Greetings from the College Community
At the inauguration of President Valerie Smith, Tom Stephenson, provost and James H. Hammons Professor of Chemistry and Biochemistry, offered greetings on behalf of the faculty.
My name is Tom Stephenson and I am the Provost at Swarthmore College and a faculty member in the Department of Chemistry and Biochemistry. On behalf of the faculty and the rest of the instructional staff I am pleased to welcome all of our visitors and invited guests to this magnificent occasion. The inauguration of a new President is a time to acknowledge all that the past has bought forth as well as our hopes and aspirations for the future. The speakers that we will hear from today – representing the voices of faculty, students, staff, alumni, the Borough of Swarthmore and other institutions of higher education – all provide a critical context not just for our past, but also for our hopes and dreams for the future. It is fitting therefore that the theme of this weekend's events: Changing Lives, Changing the World represents a fundamentally dynamic expression – one that incorporates past, present and future.
I am sometimes asked by members of our community – Board members, students, staff, folks in the administration, my neighbors in the Borough – what do the Faculty think about a particular critical, usually divisive, issue facing the College? Regardless of the content of the question this is without a doubt the least favorite conversation that I face in my position as Provost, because it presupposes a unified, monolithic view arising from a group of 200 or so diverse, free-thinking individuals arrayed in age from their 20s to their 70s, with intellectual interests that fit, sometimes uncomfortably, into 22 departments and 10 interdisciplinary programs. Why would we be expected to have a single view on any topic?
But I actually think that there are two areas that unite all of our faculty, and those bring us back to our presence here today. First, we all share a commitment to Changing Lives, and through the lives of our students, Changing the World. That was true in the past, it is true today, and I trust it will be true in the future. Let me suggest another way in which I think that the faculty voice is united in this pivotal time and place in our history: we are lucky to have a President like Valerie Smith. I sensed that excitement on that snowy afternoon in February when Val was first introduced to the College community. Beyond the administrative skills that surely impressed the members of the Presidential Search Committee, Val has a long and distinguished scholarly record at Princeton and UCLA as the author of 3 monographs, several edited volumes and over 35 articles and essays. Her work in African American literature is firmly centered in the liberal arts tradition of scholarship, a fact that has never been more important to articulating our institutional identity at a time of continued national restlessness about the relevance of the broad, critical thinking-based education in the arts, humanities, social sciences, natural sciences and engineering that Swarthmore offers. And with her in-depth understanding of the liberal arts college setting as an alumna and a Trustee of Bates College, in Val we have the effective champion that we need to make the case for the teacher-scholar model as an essential element of how we best educate for the 21st century.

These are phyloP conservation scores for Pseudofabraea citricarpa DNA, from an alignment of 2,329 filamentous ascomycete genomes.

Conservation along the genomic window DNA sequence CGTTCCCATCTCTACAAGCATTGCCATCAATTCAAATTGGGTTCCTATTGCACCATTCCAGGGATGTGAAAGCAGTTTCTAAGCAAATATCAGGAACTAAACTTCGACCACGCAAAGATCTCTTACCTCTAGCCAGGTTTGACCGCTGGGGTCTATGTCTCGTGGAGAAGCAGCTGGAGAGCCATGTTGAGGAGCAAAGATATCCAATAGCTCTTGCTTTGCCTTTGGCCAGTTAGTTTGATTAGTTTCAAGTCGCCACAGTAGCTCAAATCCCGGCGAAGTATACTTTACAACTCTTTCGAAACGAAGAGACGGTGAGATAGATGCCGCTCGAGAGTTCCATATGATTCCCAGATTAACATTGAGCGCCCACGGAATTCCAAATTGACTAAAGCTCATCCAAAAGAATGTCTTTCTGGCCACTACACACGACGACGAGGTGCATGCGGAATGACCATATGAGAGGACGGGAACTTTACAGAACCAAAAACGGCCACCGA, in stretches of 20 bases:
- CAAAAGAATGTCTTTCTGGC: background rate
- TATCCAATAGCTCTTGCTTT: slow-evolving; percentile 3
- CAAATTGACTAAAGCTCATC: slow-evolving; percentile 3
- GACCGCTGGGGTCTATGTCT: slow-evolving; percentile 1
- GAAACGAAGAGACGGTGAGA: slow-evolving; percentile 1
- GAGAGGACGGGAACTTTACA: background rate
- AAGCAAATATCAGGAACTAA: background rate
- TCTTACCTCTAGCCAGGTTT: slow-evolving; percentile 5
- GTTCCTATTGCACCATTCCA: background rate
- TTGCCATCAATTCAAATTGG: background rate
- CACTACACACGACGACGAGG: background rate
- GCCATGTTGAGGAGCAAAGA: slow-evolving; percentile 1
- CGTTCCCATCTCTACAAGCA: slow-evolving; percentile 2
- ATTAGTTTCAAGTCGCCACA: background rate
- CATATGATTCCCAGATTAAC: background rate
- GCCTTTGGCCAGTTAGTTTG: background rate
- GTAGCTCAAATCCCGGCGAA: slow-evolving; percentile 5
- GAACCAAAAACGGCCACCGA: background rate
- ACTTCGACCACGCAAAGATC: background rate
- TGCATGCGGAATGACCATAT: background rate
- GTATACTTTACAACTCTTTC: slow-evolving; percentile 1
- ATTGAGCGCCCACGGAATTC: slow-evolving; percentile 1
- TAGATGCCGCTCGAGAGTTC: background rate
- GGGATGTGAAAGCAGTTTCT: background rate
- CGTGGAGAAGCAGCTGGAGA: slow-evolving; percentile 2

Val has commented to me and to others on the warmth of the welcome that she has felt since her arrival on campus in mid-summer. Correspondingly, I have heard from many faculty who have been lucky enough to meet with her one-on-one or in small groups, of her warmth and accessibility. I would add from my own experience, a sense of her deep and abiding curiosity about Swarthmore and our traditions, and, frankly, a willingness to question the ill-formed or poorly articulated justification and to occasionally play the devil's advocate – but always from a position of respect and attempting to reach a deeper understanding. These essential relational qualities will be critical in the months and years ahead as we forge a broader consensus around priorities such as access and affordability, academic programs, facilities, compensation and student life.
So, welcome, Val. The faculty and the rest of the instructional staff stand ready to work with you as we Change Lives together. Your career has been shaped by values that resonate with those of our faculty, and we all look forward to what I believe can be our best days ahead.